In an embodiment, a method for forming an electronic apparatus includes forming a dielectric layer containing a zirconium silicon oxide film in an integrated circuit. The zirconium silicon oxide film may be formed by atomic layer deposition. The zirconium silicon oxide film may be a ZrOx/SiOy mixture film, a ZrSixOy film, or a film having a combination of a ZrOx/SiOy mixture and ZrSixOy. In an embodiment, the dielectric layer is formed substantially as the zirconium silicon oxide film. In an embodiment, the zirconium silicon oxide film is formed with a predetermined amount of silicon with respect to the total amount of silicon and zirconium in the zirconium silicon oxide film. In various non-limiting embodiments, the dielectric layer may be formed as a dielectric in a capacitor in an integrated circuit, as a dielectric in a capacitor of a dynamic random access memory, as a gate insulator in a silicon complementary metal oxide semiconductor (CMOS) transistor, as a tunnel gate insulator in a flash memory device, as an inter-gate insulator in a flash memory device, as a dielectric in a non-volatile read only memory (NROM) flash memory, and as a nanolaminate dielectric in a NROM flash memory. An embodiment of a dielectric layer containing a zirconium silicon oxide film may be formed as an integral part of a wide variety of electronic devices in electronic apparatus and systems.
A zirconium sequence using ZrCl2[N(SiMe3)2]2 and an oxidant precursor, such as H2O, results in the deposition of an amount of silicon in a ZrOx layer. In an embodiment, the silicon may be distributed uniformly throughout the ZrOx layer. The amount of silicon deposited is dependent at least on the deposition temperature. As the deposition temperature increases, the amount of silicon increases. For example, in a deposition temperature range of about 150° C. to about 350° C., the amount of incorporated silicon may vary from approximately 1% to almost 5.5%. The application of the ZrCl2[N(SiMe3)2]2 precursor and H2O provides a zirconium silicon oxide film with a low silicon content (zirconium-rich). Other precursors for the zirconium sequence may include zirconium halides and oxygen precursors such as tetra-n-butyl orthosilicate (TBOS), water, atomic oxygen, molecular oxygen, ozone, or hydrogen peroxide.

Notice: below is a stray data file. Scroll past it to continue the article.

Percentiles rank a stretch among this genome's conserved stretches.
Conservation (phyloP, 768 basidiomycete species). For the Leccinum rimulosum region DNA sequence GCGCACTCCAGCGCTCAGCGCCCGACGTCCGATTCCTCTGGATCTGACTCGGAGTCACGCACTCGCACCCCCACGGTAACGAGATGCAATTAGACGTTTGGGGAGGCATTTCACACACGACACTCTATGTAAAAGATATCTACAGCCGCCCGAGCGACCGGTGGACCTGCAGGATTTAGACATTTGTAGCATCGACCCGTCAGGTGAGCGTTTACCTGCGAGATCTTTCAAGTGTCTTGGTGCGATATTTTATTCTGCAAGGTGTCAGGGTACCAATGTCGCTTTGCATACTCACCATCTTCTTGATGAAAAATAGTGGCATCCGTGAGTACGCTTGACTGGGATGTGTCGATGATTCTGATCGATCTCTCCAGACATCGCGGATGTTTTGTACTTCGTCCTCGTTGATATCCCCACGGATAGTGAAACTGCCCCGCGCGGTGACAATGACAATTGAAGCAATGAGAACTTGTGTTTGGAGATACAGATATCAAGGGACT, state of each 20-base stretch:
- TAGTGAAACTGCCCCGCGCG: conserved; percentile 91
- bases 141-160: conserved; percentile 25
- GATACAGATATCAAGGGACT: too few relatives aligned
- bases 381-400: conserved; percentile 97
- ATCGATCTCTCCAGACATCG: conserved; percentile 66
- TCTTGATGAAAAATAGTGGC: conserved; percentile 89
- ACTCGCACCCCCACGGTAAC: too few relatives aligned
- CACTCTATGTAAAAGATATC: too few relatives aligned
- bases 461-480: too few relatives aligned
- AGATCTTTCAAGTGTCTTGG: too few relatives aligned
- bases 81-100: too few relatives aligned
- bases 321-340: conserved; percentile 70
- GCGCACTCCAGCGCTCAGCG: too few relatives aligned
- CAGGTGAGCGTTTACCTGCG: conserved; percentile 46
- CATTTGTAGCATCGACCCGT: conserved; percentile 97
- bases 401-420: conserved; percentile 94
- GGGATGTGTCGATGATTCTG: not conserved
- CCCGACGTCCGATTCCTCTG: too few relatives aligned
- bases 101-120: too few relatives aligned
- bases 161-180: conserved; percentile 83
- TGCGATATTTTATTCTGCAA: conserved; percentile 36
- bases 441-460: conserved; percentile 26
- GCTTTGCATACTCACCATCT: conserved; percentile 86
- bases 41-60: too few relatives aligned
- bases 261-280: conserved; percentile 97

At 220, a silicon precursor is pulsed to the substrate. Pulsing the silicon precursor may be used to control the silicon content in the zirconium silicon oxide film. In an embodiment, a layer of silicon oxide is formed on the substrate by atomic layer deposition. The silicon oxide and the zirconium oxide are deposited to form a zirconium silicon oxide film. In an embodiment, a silicon sequence is performed to control the silicon content in the zirconium silicon oxide film to adjust or compensate for silicon deposited in the zirconium sequence using a precursor such as ZrCl2[N(SiMe3)2]2. In an embodiment, zirconium oxide is deposited before silicon oxide. In an embodiment, silicon oxide is deposited before zirconium oxide. Alternatively, zirconium and silicon may be jointly deposited using precursors that substantially do not react with each other, but react at the substrate surface. The zirconium silicon oxide film may be formed as an integral component of an electronic device in an integrated circuit.
A zirconium silicon oxide layer may be formed using a number of cycles having various permutations of zirconium/oxide sequences and silicon/oxide sequences. In an embodiment, the zirconium sequences and the silicon sequences are controlled to form the zirconium silicon oxide film with a predetermined amount of silicon with respect to the total amount of silicon and zirconium in the zirconium silicon oxide film. By controlling the content of the silicon and the zirconium in the zirconium silicon oxide film, a film may be engineered with predetermined electrical characteristics. With a high silicon content relative to zirconium, the dielectric constant of the film approaches that of silicon oxide with a low leakage current density at a given electric field strength. With a low silicon content relative to zirconium, the dielectric constant of the film approaches that of zirconium oxide but with a higher leakage current density at the same electric field strength. The silicon content may be adjusted to provide a zirconium silicon oxide film having a dielectric constant in the 8-20 range, while maintaining an acceptable range of leakage current density.